May 2014

Teri Vlassopoulos


How to Boil an Egg

There are certain times in the kitchen when you feel like you're making something magical. I don't mean fancy or elaborate, but actually magic, although usually it has more to do with causing and witnessing a chemical reaction than anything mystical. Still. This past New Year's Eve I made a lemon meringue pie for dessert -- it seemed like a good spell to cast before a new year began, to stir a pot of egg yolks, sugar, lemon, and butter until they transformed into a thick, pale, yellow curd; to whip the runny egg whites until they puffed up into clouds of white meringue.

These wonderful chemical reactions are usually linked back to eggs, and I remembered my New Year's Eve spell while reading Michael Ruhlman's newest, Egg: A Culinary Exploration of the World's Most Versatile Ingredient. And indeed, as Ruhlman says, "The egg is a lens through which to view the entire craft of cooking. By working our way through the egg, we become powerful cooks." An egg is the classic example of an ingredient that's easy to prepare, but also easy to prepare incorrectly. Once you start thinking about it too much, the nuances involved in can be intimidating.

Cooks are hired on the basis of their ability to make the most simple of omelets. I'd always avoided them because I assumed I wouldn't be able to approximate that perfection and if I couldn't, what was the point? Ruhlman is best at arming home cooks with techniques rather than recipes, and I realized that I should at the very least try. My first omelet using Ruhlman's technique -- no secret moves, just a verbose description of what to do -- yielded one good omelet that slid out of the pan in a satisfying roll and maintained a nice, creamy center and one omelet that fell apart and became more of a fried egg-scrambled egg hybrid. I wouldn't have been hired anywhere, but they were both good. The best thing about eggs is that they're relatively cheap, even the most organic free-range kind, and if you mess up, you can just try again.

I used the book as an excuse to perfect classic egg dishes -- I hard cooked a dozen for devilled eggs when friends were coming over for dinner, I made mayonnaise and thought of magic again when the yolks and oil emulsified (although I thought more of science when the mayonnaise broke and I needed Ruhlman to remind me of what to do to fix it). I didn't, however, try his method for scrambled eggs in a double boiler since you can achieve big, creamy curds in a pan with low heat.

Ruhlman writes, "Cooking is so infinitely nuanced that to write completely about how to cook any dish would require a manuscript longer than a David Foster Wallace novel and include twice as many footnotes within twice as many endnotes." He attempts anyway with Egg, but when the format of the book falls short, he provides the first ever Egg Flowchart. It's over four feet long, tucked into a pocket in the back and covers every possible way you can cook an egg (cooked in shell, cooked out of shell, whole, separated, separated but used together). If you wanted, you could tack it up in your kitchen and run it across your walls like a frieze.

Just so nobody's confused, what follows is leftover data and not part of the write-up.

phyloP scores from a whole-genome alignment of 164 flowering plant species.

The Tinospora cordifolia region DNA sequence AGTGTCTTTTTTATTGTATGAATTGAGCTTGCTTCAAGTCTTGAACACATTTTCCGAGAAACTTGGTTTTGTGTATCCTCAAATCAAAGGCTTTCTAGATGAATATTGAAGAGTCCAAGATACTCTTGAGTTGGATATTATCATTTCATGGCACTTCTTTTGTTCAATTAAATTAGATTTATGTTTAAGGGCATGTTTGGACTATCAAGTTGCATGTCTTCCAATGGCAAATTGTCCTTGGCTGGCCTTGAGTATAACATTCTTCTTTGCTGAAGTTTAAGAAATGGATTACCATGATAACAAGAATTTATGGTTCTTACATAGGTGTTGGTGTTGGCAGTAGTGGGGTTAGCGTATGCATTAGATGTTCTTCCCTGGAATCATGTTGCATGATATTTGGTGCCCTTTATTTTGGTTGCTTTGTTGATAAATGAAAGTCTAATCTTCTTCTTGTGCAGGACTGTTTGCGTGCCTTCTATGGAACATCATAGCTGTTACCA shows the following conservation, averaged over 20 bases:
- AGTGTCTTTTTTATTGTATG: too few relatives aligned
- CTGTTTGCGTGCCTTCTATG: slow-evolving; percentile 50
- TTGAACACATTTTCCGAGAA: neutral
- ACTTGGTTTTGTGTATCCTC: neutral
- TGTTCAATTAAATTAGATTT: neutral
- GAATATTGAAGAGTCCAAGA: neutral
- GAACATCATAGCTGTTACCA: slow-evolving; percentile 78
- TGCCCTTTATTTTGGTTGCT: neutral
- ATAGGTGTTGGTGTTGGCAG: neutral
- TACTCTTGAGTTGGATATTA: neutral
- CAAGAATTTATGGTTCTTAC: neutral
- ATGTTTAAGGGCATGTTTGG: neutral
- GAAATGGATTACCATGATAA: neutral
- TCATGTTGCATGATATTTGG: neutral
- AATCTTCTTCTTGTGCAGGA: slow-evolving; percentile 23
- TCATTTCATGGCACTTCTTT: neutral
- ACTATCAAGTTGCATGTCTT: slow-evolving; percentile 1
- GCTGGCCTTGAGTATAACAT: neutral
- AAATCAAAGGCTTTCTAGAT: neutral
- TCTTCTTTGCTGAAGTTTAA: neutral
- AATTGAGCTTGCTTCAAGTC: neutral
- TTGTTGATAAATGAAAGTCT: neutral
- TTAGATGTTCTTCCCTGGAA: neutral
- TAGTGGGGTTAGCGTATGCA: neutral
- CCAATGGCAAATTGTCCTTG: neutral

A book devoted to eggs is not a new thing even before getting a copy of Egg, I'd read How to Boil an Egg by Rose Carrarini (which is gorgeous) and The Fresh Egg Cookbook by Jennifer Trainer Thompson, both of which have come out in the past two years. I also recently came across Short Stack Editions, which publishes "small-format publications" dedicated to different ingredients. They're food chapbooks, essentially, hand-sewn gems, each one a collector's item. Maybe not as humble as a chapbook considering that the founders raised over $90,000 on Kickstarter to fund the series, but they feel homey and the small selection of recipes within are always good. Their very first volume was unsurprisingly dedicated to eggs.

Most of my favorite food books discuss eggs at some point and I'm particularly fond of M.F.K. Fisher remembering her Aunt Gwen's fried egg sandwiches wrapped in waxed paper. It's a little sentimental, but maybe there's something sentimental about eggs. Even Ruhlman who focuses on foolproof techniques and ratios includes, "Kiss your spouse's crown and say, 'Love you'" in the recipe for soft boiled eggs. It's too much, of course, but also kind of appropriate. Sentimentality aside, Ruhlman's book is a solid, modern toolbox to have at your service when you feel like chasing magic at home.